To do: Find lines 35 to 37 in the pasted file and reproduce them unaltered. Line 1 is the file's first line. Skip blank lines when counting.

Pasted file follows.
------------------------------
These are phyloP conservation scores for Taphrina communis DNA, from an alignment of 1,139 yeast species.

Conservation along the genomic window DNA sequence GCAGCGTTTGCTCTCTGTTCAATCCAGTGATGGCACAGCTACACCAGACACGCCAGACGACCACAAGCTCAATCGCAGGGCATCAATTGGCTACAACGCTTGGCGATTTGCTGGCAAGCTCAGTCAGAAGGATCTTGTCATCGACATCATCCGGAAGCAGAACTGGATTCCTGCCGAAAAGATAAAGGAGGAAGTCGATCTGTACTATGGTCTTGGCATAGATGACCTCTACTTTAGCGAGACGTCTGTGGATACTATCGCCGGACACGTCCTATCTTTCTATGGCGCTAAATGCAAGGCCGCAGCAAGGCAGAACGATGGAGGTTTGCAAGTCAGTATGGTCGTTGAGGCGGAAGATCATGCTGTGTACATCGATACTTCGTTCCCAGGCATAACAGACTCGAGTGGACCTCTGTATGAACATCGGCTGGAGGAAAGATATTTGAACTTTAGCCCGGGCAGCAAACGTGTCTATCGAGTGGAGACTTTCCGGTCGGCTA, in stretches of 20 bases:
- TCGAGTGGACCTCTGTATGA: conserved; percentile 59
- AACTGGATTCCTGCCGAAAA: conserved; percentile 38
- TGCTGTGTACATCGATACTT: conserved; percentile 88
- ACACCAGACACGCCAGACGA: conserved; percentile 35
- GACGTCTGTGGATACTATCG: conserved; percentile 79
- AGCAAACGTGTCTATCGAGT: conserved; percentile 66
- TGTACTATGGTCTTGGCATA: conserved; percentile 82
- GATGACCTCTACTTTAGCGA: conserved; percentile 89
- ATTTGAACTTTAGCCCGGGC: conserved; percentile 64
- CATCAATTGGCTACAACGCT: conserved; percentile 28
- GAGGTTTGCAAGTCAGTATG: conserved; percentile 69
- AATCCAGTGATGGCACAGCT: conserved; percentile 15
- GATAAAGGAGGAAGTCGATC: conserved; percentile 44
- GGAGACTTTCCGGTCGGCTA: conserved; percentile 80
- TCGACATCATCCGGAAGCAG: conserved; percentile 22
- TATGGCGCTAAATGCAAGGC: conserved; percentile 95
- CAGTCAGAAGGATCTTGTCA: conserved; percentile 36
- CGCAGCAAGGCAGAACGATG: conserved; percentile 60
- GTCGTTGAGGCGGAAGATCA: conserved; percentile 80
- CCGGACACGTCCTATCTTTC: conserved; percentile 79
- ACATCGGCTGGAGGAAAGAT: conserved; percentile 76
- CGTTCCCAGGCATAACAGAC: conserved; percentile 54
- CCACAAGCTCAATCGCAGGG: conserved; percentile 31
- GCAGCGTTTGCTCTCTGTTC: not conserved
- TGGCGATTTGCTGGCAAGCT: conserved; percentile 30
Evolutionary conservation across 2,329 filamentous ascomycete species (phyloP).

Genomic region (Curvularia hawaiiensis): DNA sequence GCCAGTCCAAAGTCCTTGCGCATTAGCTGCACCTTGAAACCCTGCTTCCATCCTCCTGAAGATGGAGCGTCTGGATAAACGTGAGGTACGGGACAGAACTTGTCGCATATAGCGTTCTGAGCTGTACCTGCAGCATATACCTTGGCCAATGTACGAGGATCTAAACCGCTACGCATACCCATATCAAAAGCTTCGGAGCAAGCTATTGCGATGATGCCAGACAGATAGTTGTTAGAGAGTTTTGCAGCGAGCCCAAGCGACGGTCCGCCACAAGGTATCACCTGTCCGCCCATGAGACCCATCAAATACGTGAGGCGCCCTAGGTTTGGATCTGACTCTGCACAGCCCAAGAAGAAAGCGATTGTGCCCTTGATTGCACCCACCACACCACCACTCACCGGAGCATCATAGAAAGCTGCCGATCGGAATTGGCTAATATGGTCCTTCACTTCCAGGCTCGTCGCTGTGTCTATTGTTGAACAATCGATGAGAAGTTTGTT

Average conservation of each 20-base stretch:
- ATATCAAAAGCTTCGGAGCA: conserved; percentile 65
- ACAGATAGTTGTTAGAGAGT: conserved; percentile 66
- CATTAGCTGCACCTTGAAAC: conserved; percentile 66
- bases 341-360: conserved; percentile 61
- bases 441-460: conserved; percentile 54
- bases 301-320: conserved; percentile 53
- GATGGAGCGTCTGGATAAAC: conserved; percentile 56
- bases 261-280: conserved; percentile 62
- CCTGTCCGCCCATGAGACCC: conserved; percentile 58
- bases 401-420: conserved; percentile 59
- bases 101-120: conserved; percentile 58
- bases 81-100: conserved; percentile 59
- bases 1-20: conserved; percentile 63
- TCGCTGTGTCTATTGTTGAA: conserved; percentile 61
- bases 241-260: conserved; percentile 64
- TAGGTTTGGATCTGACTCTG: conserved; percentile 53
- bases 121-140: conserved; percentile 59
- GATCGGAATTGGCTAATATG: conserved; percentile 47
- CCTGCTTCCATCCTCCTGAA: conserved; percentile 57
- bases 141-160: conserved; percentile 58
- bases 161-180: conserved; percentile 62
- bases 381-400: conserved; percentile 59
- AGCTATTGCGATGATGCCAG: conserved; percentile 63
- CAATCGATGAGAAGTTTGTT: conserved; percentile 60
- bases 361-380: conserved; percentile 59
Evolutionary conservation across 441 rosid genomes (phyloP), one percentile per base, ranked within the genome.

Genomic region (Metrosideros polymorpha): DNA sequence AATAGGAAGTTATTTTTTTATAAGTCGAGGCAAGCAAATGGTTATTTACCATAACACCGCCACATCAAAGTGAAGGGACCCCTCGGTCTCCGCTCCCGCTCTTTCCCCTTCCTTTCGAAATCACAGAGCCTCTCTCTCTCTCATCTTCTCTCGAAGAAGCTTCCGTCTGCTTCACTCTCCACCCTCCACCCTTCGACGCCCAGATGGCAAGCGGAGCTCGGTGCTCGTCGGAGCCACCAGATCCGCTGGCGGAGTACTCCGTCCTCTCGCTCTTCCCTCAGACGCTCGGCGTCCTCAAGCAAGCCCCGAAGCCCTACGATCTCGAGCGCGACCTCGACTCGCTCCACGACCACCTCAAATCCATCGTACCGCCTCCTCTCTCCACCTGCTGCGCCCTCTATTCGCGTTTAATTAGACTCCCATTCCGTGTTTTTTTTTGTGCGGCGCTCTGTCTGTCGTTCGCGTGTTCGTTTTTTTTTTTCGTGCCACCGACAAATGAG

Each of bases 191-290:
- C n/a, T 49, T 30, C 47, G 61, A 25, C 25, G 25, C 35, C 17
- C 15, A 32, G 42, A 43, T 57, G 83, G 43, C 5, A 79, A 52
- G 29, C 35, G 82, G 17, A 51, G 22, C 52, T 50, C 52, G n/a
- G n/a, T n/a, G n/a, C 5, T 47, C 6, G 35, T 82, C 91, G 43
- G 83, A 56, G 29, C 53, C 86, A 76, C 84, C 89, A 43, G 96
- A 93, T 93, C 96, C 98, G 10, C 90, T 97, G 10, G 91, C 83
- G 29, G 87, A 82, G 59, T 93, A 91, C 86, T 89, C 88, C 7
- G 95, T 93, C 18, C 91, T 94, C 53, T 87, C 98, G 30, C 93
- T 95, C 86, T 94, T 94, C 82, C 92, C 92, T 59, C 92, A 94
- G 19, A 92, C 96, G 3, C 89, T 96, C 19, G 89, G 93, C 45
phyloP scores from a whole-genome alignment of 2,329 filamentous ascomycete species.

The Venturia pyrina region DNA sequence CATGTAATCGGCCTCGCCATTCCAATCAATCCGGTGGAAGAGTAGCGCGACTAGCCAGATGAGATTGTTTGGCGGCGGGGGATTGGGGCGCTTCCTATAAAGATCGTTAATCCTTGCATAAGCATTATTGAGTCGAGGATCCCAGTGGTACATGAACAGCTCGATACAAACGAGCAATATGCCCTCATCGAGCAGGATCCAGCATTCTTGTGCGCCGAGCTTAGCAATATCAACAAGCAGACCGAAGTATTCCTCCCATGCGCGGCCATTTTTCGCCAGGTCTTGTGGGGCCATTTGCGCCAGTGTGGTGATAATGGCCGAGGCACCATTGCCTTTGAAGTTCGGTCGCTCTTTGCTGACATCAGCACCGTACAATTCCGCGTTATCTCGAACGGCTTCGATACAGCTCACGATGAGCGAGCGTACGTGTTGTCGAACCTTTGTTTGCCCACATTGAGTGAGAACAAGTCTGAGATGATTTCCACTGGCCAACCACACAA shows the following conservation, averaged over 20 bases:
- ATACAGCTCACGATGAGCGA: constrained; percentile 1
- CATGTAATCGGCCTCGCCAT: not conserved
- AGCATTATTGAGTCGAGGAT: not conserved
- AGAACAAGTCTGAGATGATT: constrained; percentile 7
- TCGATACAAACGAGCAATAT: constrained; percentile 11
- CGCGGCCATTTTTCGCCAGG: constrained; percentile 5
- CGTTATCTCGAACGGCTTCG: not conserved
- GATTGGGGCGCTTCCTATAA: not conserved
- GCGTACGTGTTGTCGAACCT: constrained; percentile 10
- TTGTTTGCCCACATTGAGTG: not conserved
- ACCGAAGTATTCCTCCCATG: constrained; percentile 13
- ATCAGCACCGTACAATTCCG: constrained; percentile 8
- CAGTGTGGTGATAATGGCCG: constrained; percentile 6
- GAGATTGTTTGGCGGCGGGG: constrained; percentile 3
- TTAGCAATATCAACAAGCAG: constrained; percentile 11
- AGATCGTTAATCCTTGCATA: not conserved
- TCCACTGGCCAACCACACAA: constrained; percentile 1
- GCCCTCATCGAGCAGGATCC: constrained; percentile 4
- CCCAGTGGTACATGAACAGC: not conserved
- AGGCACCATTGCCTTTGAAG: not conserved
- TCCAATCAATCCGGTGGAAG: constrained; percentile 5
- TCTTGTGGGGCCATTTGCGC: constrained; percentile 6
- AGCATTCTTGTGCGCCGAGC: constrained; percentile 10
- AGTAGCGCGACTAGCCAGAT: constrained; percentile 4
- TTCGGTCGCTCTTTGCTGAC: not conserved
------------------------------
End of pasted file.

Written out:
- bases 441-460: conserved; percentile 54
- bases 301-320: conserved; percentile 53
- GATGGAGCGTCTGGATAAAC: conserved; percentile 56